The Baltimore Development Corporation (BDC) has been gradually implementing a transformation and disclosing its plans for its venture, the North Haven Street-based Emerging Technology Centers (ETC Baltimore).
According to BDC President Colin Tarbert, the COVID-19 pandemic helped inspire a reevaluation of how ETC engages with its audiences and assesses the most effective ways to bolster Baltimore’s tech and entrepreneurship sectors. In response to these changes and to move beyond merely offering affordable coworking space, BDC kicked off a strategic planning process in the spring.
“I would say that the impetus for the strategic plan was that, sort of, there are two things. One was maybe not expected and the other one was expected,” Tarbert told Technical.ly. “One was the pandemic and kind of the shift of what it means to have a co-working space, and also what resources entrepreneurs need and just how the world is working post-pandemic. And then two was, or is, the fact that our lease at Haven Street is ending within a 10-year lease, which expires at the end of this month, which we also knew was coming. And so it was an opportunity for us to think about the ETC moving forward.”
A little history
Back in October 2022, ETC underwent a discreet leadership change that wasn’t officially announced until March 2023 when Kimberly Clark, the executive vice president (EVP) of BDC, assumed the roles of ETC’s acting executive director and president. This change came after the departure of longstanding executive director and president Deb Tillett under circumstances that remain unclear. During a joint interview with Tarbert, Clark affirmed that her tenure in those acting ETC leadership positions is temporary.
“Yeah, I have enough to handle as the executive vice president of BDC,” she said. “So, I don’t need any more titles or responsibilities. But I also recognize that, you know, I was the most appropriate at the time to step into the role as president while we were going through this strategic planning, as well as working with the various tenants over at the current ETC.”
Coming up with the new strategic plan
Since early summer, BDC worked with HR&A Advisors, Brick & Story and Rodney Sampson to lead the strategic planning process. That work includes finding a new director and possibly filling other roles at ETC. A mix of nearly 50 organizations and individuals, including Impact Hub Baltimore; Spark Baltimore; Wendy Bolger, founding director of the Simon Center for Innovation and Entrepreneurship at Loyola University Maryland; and Jay Nwachu, president and CEO of Innovation Works Baltimore, are named in the aforelinked strategic plan as having provided input. A footnote in the document says: “Note: These organizations and individuals provided input for this strategy but have not endorsed it and their views may or may not be represented in the final version.”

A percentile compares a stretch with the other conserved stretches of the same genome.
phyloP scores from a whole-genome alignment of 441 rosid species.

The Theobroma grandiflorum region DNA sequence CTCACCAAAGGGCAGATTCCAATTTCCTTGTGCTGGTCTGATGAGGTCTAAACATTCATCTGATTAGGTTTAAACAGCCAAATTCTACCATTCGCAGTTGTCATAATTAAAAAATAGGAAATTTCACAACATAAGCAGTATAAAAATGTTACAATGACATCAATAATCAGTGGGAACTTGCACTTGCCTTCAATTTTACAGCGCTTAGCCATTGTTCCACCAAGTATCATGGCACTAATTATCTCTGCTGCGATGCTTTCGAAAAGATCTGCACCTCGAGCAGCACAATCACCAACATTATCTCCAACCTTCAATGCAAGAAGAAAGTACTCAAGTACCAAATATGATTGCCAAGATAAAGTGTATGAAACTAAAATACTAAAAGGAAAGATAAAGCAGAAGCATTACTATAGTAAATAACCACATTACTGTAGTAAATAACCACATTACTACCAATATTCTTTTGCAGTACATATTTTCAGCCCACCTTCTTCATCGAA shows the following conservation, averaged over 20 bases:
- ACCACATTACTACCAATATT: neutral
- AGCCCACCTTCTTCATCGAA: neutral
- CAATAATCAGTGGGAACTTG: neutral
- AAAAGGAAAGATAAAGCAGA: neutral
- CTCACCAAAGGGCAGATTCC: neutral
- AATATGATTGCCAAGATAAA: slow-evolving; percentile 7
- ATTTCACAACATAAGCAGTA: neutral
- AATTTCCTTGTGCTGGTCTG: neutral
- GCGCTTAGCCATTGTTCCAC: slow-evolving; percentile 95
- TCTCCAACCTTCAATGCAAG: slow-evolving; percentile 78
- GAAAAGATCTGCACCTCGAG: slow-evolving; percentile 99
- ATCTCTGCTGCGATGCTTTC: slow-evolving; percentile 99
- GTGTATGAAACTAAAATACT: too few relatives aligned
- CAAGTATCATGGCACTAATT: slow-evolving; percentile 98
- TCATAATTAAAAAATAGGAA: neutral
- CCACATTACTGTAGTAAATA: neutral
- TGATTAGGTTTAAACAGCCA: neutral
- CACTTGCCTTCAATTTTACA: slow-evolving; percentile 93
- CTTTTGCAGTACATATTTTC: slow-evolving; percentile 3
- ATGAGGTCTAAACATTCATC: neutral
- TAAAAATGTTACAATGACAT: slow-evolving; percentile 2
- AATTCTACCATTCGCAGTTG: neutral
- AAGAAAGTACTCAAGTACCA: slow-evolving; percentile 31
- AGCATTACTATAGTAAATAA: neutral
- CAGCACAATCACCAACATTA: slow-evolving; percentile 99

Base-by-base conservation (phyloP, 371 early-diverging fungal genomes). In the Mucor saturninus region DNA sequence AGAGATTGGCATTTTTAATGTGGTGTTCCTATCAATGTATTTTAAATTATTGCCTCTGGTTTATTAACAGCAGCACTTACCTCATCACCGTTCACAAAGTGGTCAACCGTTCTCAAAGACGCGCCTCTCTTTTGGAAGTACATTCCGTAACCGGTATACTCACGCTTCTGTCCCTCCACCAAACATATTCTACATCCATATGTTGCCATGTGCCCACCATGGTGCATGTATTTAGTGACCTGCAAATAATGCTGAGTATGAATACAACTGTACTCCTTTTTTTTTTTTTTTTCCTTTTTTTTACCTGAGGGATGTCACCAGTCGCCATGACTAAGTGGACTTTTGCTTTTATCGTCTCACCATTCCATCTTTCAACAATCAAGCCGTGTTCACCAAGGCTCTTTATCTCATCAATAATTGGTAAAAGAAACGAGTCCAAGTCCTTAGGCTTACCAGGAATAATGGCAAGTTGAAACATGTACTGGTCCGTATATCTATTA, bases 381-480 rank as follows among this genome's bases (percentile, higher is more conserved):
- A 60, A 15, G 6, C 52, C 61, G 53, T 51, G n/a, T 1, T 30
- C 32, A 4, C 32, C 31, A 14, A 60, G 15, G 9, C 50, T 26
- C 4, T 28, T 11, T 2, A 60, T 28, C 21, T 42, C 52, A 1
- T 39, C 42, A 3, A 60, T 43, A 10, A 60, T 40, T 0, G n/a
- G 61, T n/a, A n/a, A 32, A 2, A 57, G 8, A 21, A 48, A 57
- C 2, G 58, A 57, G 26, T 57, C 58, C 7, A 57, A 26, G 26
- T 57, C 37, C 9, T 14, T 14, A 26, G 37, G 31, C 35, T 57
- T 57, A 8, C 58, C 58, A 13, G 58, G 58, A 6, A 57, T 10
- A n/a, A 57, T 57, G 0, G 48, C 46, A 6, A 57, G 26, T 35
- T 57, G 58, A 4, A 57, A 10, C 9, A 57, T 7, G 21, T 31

Clark noted that she did not participate in all parts of the planning process.
“I, for one, personally did not want to be part of any of those focus groups because I didn’t want to influence,” she said. “I really wanted to hear and see what folks had to say.”
As for the future, Clark put her faith in a future executive director.
“The hiring of the executive director will help us achieve our goals to be the convener that we need to be and to make sure that we’re achieving our goals that we have set forth for the ETC moving forward,” she said.
Applications for that position are being accepted through Dec. 1.
The brochure provided to Technical.ly for the executive director role at ETC contains a blurb about Baltimore, highlighting its recent designation as a federal tech hub; a position description; and an overview of the strategic plan outlining the organization’s three programmatic areas.
Tarbert said he hopes to establish a robust national brand for ETC within Baltimore’s ecosystem in the coming years. The organization’s focus on those three new programmatic areas — acting as an amplifier, offering catalytic funding to early-stage startups and serving as a community connector — aims to achieve this goal.
“A lot has happened in Baltimore in over 10 years,” he said. “And so, the good news is I think there’s a lot more partners and resources that exist, but making sure that ETC’s plugged in in a way that is synergistic and not duplicative is really kind of my goal for this so that we can leverage all these other resources that have come to Baltimore in the last decade.”
What’s coming up for BDC?
BDC will be involved in several events over the coming weeks. The Baltimore Together Summit is scheduled from Monday, Oct. 30 to Thursday, Nov. 2. It will feature breakout sessions like “Making Matters,” about the partnership between Open Works and Coppin State University; and “Serving the Needs of an Untapped Workforce,” which addresses professional pathways and hurdles for life sciences and tech workers. Tarbert encouraged those interested to join the livestream of the summit for insightful discussion.
In addition, the grand opening party for Made In Baltimore’s holiday store — another BDC initiative — will be held on Nov. 9.
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